Physicist Giovanni Battista Amiciplaced a drop of liquid on a specimen in his Florence laboratory, improving the quality of the image seen through his microscope's eyepiece. Now, 165 years later, the global semiconductor industry is just getting around to adopting Amici's innovative technique.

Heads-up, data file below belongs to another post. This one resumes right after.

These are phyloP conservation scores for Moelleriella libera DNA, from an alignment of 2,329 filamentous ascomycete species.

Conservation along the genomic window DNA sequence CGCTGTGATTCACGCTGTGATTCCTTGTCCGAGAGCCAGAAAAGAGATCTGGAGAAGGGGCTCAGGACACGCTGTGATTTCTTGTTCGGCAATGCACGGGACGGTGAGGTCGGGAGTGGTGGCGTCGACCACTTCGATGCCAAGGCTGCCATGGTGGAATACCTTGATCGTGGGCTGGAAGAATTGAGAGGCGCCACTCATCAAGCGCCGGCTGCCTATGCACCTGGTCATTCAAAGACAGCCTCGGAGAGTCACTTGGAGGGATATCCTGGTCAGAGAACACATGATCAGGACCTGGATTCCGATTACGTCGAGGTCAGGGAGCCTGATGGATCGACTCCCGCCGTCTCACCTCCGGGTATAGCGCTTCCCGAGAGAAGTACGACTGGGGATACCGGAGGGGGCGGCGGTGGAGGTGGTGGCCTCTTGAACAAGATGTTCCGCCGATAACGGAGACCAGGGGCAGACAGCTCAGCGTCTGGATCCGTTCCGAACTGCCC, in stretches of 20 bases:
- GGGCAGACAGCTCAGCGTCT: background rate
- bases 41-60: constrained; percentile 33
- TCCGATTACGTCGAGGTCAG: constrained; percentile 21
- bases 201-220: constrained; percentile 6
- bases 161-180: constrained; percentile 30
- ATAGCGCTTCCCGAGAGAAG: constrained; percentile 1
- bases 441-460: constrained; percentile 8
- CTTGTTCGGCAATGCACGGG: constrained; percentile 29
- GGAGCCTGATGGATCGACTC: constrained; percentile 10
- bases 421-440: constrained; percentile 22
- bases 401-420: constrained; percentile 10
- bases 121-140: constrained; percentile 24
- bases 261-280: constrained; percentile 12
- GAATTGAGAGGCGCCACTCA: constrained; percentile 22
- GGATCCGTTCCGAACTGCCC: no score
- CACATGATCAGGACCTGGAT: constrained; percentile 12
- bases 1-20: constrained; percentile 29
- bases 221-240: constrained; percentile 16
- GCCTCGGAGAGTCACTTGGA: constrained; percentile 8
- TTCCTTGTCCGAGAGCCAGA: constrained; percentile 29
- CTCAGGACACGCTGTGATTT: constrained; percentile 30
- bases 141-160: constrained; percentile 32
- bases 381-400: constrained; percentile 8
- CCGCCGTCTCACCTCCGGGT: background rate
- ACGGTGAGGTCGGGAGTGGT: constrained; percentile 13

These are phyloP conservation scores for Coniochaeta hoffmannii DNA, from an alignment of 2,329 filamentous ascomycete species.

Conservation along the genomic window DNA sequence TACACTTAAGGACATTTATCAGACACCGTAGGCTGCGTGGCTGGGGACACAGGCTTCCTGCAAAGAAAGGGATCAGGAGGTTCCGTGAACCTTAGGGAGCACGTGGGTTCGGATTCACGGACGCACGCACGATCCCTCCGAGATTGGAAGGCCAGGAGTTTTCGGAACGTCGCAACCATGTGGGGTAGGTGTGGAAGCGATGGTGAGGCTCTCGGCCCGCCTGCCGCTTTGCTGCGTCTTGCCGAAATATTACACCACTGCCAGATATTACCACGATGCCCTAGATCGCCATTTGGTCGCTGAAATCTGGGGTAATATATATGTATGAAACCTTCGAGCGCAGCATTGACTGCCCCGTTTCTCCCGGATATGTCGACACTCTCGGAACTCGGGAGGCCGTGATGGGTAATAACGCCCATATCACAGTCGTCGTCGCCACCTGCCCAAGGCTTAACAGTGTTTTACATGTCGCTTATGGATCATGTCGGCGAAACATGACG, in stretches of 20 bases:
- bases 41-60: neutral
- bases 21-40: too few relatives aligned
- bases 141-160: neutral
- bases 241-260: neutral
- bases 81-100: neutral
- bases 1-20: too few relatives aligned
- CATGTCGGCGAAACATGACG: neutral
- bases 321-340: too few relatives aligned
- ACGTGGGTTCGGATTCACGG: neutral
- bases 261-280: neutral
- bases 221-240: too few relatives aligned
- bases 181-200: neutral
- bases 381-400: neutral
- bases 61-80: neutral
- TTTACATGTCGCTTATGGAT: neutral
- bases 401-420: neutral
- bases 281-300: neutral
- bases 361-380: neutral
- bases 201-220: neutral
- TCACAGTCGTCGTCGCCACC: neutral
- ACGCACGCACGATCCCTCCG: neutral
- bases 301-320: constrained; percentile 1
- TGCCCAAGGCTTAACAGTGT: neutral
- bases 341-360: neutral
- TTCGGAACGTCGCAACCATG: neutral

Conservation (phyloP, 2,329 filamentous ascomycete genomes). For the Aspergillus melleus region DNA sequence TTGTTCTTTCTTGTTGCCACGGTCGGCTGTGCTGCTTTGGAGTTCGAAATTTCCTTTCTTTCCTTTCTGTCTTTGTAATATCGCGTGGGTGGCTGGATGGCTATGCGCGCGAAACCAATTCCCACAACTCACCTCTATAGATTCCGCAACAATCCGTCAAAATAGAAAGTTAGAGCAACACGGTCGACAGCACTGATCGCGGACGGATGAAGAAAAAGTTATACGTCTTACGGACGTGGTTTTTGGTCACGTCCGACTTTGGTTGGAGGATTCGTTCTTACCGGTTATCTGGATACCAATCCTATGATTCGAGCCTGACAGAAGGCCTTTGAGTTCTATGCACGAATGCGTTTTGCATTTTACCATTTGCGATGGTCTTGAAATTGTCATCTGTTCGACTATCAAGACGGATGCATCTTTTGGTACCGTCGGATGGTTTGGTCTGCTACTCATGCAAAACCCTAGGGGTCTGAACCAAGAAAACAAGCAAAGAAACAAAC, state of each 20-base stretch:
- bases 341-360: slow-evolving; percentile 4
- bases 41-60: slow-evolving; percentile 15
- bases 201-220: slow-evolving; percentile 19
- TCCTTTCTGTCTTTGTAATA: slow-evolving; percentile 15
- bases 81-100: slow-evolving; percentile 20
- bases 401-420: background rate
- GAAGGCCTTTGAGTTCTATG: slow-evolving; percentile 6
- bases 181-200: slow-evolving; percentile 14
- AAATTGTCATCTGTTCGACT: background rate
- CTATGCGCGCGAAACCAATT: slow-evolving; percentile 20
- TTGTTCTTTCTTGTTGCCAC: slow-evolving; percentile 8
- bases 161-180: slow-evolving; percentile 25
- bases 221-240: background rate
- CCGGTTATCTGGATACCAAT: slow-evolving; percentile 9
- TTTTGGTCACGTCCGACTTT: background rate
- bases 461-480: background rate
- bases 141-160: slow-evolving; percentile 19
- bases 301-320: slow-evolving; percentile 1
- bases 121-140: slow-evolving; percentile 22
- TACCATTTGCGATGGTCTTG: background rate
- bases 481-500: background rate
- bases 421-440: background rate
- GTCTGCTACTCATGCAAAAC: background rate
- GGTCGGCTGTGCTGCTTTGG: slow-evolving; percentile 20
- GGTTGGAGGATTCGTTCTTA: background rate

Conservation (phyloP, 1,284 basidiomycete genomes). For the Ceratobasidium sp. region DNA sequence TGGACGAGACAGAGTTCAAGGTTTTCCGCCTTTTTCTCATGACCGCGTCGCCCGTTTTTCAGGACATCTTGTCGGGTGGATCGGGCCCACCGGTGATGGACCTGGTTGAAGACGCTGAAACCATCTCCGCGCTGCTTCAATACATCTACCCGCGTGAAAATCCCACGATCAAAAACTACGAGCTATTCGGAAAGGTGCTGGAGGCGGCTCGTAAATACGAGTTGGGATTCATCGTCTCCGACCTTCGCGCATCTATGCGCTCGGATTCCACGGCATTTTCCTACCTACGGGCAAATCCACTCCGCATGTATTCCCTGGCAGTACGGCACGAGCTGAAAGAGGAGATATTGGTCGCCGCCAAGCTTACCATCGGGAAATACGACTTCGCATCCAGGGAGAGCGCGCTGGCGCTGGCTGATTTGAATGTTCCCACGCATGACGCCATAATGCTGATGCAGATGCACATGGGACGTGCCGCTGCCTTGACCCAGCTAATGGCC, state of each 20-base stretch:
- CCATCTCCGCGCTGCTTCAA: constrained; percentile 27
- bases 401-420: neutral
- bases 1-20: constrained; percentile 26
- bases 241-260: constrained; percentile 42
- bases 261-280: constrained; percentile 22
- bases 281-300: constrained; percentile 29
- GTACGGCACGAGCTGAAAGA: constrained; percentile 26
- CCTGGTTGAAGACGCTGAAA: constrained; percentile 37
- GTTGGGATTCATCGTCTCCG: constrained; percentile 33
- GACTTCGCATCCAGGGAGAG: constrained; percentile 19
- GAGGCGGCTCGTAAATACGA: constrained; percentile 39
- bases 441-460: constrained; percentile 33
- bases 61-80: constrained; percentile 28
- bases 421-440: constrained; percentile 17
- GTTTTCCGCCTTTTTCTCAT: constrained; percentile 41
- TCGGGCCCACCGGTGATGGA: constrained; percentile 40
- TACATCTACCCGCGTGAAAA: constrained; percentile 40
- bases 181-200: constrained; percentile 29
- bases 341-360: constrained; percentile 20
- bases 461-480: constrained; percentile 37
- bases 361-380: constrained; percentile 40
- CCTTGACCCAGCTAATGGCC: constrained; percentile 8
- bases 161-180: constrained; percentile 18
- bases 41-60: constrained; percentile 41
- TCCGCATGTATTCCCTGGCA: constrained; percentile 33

The decision to baptize chips under a thin liquid stratum will allow the making of circuits with features that measure the breadth of a virus. Such a retro solution--the 19th century meets the 21st--also serves as a fitting commemoration of the 40th anniversary of the semiconductor industry's most influential technical paper, a treatise by Intel co-founder Gordon E. Moore entitled "Cramming More Components onto Integrated Circuits." Moore's prediction that the number of transistors on a chip would double every 12 months (later revised to every 24 months) transmuted from mere forecast into ironclad edict, the equivalent of a law of nature that ordains that the industry will suffer some unspecified but assuredly grievous injury if chip power does not continue to grow in exponential leaps every two years.